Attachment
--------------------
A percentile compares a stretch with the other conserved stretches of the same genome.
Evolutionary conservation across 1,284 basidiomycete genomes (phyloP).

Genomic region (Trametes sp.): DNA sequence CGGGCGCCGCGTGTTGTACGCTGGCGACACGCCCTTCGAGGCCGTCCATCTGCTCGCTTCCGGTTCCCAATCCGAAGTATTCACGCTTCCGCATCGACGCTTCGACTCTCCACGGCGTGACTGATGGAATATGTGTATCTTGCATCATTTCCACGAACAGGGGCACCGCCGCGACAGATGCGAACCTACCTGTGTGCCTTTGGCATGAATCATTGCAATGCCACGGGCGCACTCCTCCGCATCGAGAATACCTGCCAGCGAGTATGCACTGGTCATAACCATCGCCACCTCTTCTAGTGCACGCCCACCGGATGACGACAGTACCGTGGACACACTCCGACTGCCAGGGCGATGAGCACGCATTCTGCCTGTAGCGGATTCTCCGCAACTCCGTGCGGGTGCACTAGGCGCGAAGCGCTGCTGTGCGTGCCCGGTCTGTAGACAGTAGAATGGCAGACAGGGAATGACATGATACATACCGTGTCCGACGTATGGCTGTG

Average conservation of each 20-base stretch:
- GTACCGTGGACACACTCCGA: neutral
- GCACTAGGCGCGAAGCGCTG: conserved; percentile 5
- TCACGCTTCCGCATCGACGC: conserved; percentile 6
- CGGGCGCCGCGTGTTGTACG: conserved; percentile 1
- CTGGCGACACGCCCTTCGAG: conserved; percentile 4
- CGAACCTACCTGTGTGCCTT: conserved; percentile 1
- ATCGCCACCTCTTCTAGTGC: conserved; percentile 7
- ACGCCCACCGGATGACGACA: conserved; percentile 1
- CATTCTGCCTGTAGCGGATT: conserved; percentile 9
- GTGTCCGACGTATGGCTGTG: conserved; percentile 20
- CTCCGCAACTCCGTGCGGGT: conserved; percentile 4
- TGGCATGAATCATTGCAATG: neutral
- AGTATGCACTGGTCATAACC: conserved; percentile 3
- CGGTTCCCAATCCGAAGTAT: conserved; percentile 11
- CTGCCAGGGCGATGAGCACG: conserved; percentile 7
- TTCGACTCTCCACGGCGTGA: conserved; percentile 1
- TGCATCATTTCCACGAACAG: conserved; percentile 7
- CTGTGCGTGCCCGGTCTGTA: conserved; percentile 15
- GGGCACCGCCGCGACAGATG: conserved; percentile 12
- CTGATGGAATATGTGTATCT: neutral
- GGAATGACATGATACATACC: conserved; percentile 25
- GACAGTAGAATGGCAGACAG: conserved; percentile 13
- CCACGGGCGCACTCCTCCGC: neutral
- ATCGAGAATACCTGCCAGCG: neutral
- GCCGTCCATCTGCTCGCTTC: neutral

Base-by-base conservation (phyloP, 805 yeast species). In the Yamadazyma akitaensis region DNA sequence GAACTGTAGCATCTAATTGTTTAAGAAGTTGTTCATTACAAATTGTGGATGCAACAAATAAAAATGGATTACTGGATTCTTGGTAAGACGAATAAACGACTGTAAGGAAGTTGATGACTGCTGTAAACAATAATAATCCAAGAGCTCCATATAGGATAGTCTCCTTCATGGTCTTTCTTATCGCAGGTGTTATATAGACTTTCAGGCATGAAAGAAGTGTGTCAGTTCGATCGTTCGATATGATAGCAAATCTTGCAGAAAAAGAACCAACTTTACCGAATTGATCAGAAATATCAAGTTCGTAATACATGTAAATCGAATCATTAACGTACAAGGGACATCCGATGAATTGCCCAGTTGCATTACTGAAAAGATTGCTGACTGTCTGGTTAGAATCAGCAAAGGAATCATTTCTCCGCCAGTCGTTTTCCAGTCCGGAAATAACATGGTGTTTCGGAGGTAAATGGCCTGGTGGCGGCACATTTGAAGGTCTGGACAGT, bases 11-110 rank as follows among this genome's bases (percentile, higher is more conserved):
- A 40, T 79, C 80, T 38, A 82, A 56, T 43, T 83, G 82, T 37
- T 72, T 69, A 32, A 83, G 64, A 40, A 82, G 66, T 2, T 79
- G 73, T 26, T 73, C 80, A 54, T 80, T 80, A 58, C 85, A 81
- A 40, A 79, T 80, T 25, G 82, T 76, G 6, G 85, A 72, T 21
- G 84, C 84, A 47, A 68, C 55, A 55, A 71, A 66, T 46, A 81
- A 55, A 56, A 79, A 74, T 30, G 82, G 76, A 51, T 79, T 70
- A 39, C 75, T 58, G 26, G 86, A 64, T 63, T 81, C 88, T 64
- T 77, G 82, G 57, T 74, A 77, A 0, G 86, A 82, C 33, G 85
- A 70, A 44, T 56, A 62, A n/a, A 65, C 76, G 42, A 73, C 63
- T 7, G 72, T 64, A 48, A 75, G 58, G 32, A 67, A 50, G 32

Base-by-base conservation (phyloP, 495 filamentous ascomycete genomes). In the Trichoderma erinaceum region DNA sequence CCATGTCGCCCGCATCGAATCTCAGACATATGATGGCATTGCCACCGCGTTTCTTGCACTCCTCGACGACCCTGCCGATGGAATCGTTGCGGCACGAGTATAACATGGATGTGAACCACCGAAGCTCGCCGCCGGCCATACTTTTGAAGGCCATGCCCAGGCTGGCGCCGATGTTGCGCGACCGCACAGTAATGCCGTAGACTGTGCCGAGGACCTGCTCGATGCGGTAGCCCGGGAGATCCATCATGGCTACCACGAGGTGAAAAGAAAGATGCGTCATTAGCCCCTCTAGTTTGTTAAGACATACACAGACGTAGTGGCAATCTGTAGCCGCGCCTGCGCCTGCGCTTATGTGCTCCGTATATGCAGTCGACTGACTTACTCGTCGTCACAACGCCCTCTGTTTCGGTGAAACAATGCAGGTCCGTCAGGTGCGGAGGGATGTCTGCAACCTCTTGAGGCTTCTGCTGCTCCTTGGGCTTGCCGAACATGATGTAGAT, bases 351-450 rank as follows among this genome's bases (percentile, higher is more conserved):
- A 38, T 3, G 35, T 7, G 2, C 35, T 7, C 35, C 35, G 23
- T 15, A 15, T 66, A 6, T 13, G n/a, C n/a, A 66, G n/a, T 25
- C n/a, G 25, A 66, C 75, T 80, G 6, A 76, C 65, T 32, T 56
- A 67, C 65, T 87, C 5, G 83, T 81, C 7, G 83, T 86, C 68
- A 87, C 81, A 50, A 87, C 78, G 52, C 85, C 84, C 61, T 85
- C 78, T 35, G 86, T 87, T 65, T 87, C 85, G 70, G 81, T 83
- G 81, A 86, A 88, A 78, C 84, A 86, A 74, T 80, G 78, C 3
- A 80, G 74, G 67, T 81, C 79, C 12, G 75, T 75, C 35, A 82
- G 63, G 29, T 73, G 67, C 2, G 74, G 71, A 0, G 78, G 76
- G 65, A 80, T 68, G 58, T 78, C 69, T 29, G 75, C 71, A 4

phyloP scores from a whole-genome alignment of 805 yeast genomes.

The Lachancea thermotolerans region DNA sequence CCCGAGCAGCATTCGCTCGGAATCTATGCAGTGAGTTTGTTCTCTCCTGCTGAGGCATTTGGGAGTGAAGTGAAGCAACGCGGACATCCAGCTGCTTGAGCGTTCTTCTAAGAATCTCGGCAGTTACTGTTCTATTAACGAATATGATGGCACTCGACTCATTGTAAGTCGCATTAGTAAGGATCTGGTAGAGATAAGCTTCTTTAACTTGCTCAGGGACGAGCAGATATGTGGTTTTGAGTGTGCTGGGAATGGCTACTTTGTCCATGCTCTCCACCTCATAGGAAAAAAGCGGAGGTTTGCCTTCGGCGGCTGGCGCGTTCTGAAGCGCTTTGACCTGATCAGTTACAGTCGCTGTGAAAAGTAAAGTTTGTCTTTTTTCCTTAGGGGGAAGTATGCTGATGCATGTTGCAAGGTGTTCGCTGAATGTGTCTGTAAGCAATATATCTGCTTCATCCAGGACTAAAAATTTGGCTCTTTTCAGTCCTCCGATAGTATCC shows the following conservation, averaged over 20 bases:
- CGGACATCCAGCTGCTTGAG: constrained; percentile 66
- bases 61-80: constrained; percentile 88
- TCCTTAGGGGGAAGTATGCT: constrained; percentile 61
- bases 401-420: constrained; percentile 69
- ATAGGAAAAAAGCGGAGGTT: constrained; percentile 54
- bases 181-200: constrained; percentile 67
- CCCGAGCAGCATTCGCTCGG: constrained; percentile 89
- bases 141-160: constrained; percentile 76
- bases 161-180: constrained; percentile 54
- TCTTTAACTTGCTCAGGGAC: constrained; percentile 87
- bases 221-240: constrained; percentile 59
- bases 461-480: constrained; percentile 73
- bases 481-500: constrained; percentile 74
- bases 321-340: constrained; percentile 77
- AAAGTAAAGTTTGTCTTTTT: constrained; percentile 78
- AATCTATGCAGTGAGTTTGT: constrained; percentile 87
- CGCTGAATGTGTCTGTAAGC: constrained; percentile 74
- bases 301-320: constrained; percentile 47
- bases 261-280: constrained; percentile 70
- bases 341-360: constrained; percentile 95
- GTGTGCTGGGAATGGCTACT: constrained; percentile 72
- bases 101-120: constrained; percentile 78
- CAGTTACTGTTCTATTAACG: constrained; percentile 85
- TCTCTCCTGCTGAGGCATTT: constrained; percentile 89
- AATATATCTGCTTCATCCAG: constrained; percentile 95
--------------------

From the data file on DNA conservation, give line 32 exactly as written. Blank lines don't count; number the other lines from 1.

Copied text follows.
- T 72, T 69, A 32, A 83, G 64, A 40, A 82, G 66, T 2, T 79